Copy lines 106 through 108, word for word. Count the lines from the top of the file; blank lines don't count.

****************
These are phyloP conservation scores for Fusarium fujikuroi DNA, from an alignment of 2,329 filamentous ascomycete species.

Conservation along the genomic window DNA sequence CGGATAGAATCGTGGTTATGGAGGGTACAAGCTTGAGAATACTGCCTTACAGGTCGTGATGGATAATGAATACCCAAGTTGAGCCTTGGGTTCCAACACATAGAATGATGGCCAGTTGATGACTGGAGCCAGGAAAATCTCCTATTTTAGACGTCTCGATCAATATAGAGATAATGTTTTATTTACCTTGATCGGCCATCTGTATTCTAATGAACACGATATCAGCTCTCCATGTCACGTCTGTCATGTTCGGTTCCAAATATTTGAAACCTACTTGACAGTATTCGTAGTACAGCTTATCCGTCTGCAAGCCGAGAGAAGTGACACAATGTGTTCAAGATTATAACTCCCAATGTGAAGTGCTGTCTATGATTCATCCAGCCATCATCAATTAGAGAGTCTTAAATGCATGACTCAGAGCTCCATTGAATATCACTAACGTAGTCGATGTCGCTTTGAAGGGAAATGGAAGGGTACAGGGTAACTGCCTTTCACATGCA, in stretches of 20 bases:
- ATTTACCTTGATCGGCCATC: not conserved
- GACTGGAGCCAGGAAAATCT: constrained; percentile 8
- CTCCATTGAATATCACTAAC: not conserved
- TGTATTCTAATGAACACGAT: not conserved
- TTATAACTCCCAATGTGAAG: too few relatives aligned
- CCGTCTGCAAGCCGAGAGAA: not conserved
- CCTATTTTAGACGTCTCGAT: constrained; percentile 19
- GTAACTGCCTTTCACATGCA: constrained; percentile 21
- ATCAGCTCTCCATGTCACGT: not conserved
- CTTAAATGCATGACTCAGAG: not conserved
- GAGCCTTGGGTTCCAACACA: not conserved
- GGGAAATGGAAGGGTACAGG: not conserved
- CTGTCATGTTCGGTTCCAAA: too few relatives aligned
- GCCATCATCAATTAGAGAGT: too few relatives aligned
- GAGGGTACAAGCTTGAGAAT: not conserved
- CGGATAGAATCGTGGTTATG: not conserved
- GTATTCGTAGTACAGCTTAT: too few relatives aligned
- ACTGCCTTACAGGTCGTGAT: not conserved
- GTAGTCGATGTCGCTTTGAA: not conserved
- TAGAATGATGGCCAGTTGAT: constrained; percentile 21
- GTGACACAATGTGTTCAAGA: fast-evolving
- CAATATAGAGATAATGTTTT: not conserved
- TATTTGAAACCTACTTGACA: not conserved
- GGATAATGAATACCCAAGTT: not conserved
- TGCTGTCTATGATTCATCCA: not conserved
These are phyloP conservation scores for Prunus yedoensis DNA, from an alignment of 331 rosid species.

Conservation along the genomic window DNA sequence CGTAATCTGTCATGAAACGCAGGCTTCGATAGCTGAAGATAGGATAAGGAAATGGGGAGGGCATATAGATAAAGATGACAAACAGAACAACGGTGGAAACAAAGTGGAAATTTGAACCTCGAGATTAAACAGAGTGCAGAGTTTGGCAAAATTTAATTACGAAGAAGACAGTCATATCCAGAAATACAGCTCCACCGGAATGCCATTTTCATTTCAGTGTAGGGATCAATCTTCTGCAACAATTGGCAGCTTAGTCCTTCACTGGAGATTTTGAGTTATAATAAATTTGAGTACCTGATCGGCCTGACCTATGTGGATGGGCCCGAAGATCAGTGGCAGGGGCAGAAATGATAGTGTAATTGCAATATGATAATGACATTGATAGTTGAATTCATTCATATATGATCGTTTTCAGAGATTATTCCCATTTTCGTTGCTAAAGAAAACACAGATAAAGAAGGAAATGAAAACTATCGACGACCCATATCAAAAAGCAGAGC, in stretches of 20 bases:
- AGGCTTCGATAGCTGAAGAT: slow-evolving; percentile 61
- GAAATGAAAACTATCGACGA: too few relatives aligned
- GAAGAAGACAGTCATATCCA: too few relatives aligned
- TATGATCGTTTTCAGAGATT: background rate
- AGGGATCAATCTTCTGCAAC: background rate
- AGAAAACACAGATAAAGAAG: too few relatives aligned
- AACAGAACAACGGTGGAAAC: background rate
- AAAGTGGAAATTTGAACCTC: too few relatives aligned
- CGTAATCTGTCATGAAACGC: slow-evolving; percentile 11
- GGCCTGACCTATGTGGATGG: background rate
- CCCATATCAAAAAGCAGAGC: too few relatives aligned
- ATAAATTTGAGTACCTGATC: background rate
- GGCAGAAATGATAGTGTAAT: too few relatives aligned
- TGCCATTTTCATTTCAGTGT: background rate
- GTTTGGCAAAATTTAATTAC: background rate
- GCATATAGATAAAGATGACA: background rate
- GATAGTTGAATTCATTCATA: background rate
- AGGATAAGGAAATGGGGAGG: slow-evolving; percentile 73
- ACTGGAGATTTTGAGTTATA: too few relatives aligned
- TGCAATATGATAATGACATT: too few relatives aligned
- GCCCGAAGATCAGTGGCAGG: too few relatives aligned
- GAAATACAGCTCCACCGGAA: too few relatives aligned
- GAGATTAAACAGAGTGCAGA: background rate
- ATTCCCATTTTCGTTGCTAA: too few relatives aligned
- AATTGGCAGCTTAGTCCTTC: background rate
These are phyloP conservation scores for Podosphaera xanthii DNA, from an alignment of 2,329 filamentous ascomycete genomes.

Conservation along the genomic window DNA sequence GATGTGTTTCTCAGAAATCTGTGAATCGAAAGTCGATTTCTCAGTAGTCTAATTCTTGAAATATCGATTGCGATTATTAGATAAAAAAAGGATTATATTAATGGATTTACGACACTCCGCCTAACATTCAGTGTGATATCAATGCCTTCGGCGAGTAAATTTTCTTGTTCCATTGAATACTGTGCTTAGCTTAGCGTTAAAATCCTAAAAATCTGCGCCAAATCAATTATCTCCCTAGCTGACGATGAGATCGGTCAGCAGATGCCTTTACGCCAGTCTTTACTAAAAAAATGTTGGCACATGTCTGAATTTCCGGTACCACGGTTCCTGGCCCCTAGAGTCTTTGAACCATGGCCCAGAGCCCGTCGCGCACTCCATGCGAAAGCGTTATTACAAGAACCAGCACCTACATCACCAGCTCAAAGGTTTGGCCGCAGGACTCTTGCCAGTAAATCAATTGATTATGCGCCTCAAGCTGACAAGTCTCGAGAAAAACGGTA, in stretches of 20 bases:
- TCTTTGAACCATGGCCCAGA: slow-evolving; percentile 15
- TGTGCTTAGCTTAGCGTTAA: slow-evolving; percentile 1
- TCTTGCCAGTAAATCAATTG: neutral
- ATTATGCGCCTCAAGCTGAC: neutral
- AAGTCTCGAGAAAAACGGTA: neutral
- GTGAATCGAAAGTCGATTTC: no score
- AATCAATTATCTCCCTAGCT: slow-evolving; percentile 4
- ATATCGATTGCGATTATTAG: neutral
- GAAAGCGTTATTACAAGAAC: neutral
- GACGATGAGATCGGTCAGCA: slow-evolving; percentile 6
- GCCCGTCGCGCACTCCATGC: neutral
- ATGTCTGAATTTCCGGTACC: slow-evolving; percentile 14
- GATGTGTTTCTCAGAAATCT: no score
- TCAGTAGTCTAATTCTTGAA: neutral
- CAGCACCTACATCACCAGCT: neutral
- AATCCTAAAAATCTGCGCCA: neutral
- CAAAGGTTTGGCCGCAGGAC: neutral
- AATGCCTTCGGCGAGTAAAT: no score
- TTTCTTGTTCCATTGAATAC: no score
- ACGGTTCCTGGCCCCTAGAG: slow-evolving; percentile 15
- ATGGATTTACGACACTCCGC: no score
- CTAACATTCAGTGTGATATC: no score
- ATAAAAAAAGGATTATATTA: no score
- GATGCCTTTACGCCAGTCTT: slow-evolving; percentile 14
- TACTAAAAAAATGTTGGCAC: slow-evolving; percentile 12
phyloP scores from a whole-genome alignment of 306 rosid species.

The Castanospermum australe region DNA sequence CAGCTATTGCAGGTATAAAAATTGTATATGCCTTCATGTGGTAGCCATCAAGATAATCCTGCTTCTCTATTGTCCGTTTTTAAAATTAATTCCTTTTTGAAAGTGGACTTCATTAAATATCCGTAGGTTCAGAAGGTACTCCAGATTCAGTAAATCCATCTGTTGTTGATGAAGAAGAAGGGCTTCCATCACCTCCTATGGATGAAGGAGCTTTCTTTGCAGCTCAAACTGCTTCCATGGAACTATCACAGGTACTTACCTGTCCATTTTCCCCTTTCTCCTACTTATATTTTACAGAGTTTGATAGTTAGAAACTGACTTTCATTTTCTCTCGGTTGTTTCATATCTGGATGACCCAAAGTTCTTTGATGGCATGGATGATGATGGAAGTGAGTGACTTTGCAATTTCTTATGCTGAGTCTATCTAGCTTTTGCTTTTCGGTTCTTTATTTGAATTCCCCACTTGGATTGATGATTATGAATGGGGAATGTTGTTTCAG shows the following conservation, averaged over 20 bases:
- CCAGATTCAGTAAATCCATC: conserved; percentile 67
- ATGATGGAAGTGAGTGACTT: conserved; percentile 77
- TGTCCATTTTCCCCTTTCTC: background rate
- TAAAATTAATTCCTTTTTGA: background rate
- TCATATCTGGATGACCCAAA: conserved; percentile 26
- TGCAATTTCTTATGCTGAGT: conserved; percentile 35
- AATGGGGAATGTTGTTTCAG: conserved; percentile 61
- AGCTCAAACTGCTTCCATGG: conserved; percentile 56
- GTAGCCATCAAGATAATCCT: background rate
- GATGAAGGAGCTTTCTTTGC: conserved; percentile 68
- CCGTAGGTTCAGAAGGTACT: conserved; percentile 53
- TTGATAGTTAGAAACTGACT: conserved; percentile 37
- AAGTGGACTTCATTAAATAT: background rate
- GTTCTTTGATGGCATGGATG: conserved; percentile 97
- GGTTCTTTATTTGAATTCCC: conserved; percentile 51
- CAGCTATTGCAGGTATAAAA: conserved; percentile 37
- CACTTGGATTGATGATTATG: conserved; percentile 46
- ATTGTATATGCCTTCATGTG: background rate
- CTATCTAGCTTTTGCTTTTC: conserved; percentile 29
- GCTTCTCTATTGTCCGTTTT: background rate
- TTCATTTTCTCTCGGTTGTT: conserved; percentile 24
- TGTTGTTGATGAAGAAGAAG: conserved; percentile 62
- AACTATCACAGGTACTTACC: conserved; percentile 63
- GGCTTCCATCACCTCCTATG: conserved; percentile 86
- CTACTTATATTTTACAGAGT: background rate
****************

- AACTATCACAGGTACTTACC: conserved; percentile 63
- GGCTTCCATCACCTCCTATG: conserved; percentile 86
- CTACTTATATTTTACAGAGT: background rate